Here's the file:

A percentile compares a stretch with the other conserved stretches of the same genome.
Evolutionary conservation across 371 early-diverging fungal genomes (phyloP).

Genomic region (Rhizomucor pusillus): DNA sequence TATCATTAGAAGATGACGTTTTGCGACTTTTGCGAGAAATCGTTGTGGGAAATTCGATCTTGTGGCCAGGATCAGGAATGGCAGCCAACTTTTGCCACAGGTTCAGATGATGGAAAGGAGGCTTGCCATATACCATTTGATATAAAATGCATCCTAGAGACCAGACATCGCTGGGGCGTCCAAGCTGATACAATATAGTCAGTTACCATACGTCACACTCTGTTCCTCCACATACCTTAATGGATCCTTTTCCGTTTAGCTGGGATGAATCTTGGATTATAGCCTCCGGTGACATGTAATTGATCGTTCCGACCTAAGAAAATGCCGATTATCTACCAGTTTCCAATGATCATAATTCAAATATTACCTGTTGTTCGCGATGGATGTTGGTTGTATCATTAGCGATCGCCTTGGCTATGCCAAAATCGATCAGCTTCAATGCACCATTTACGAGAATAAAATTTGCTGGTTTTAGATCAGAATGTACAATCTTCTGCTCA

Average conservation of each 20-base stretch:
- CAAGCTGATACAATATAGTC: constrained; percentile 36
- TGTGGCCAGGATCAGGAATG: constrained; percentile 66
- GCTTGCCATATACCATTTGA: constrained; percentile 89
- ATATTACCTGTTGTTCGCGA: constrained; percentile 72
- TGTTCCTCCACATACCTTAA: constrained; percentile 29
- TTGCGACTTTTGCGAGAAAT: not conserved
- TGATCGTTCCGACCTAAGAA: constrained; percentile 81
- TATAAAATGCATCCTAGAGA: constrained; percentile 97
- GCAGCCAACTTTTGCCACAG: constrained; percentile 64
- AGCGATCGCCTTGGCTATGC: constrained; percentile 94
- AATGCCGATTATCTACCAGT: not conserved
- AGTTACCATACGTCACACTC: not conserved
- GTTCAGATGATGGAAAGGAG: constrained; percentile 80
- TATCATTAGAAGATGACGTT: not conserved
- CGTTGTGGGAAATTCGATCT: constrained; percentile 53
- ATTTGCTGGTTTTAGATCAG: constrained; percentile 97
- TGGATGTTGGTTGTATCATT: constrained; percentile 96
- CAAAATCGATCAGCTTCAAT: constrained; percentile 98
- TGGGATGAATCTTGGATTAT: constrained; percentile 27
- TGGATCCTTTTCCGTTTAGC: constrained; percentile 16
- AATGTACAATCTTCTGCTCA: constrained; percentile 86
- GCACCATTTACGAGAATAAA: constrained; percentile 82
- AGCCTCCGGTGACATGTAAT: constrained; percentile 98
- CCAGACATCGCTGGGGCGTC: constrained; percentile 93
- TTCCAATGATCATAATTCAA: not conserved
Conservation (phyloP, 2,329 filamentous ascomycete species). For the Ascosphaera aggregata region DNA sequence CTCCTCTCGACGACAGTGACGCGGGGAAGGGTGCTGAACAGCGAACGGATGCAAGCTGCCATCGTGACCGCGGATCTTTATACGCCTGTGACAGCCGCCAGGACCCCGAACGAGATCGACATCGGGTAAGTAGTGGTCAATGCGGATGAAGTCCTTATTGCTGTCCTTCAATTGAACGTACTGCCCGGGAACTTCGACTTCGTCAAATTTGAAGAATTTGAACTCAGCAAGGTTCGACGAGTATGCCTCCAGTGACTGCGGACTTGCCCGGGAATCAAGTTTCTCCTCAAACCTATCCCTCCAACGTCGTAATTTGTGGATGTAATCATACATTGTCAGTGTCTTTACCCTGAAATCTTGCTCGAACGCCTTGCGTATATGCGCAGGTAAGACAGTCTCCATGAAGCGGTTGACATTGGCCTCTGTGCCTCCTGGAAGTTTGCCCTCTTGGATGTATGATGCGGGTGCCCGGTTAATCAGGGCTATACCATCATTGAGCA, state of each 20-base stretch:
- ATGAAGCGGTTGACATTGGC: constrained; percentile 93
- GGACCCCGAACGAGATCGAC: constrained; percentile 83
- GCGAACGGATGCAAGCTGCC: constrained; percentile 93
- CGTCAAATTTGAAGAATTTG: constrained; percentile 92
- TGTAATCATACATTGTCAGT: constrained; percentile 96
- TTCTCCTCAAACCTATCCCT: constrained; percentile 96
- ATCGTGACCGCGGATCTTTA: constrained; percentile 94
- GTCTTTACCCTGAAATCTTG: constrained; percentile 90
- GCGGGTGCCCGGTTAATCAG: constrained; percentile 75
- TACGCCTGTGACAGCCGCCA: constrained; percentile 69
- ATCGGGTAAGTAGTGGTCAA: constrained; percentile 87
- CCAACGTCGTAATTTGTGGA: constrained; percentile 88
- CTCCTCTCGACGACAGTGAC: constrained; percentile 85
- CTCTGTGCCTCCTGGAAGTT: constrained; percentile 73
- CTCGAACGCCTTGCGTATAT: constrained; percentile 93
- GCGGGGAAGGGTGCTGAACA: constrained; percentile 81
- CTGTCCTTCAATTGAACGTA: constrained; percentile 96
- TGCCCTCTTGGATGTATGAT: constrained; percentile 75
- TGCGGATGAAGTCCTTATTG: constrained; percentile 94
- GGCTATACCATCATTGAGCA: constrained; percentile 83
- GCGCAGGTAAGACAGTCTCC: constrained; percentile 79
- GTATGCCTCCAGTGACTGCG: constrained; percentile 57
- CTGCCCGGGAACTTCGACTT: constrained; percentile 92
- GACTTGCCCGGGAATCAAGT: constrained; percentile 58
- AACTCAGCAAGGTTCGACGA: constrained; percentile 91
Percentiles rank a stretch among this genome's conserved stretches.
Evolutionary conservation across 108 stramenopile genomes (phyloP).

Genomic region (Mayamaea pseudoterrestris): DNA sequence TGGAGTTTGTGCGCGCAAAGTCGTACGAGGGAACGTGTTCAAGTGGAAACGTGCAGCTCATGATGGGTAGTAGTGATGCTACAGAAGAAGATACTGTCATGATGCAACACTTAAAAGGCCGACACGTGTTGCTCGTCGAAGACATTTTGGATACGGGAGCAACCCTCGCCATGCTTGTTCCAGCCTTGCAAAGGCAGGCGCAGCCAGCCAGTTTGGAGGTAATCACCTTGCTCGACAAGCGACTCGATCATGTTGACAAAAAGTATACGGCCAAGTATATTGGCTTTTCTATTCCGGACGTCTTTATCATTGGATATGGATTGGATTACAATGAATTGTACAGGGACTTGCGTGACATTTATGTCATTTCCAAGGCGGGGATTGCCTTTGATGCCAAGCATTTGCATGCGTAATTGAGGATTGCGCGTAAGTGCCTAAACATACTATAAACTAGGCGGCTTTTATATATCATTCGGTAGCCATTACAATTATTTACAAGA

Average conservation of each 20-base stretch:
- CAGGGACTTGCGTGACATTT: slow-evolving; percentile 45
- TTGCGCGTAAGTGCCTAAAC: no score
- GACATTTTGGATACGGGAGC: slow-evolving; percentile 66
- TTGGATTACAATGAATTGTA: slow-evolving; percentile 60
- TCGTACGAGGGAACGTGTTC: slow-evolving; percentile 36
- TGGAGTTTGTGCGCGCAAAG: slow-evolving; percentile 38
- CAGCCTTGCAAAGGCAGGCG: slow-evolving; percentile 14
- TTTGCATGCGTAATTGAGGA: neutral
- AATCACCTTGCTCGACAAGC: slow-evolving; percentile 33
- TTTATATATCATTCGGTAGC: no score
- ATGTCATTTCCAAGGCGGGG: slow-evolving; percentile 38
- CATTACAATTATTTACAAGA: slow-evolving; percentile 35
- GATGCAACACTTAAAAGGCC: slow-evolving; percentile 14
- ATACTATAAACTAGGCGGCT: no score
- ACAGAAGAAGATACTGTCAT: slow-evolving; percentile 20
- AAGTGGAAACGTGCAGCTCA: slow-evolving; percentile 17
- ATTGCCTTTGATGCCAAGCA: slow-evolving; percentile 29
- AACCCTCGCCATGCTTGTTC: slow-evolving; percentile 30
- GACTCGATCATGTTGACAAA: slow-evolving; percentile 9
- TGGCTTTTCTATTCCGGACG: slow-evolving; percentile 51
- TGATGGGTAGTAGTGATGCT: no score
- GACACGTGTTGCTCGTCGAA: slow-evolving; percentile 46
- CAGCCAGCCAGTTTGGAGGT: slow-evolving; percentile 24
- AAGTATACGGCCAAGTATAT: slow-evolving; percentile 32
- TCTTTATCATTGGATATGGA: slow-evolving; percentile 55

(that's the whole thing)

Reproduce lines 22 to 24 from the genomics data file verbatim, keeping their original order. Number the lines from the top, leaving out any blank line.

- CAAAATCGATCAGCTTCAAT: constrained; percentile 98
- TGGGATGAATCTTGGATTAT: constrained; percentile 27
- TGGATCCTTTTCCGTTTAGC: constrained; percentile 16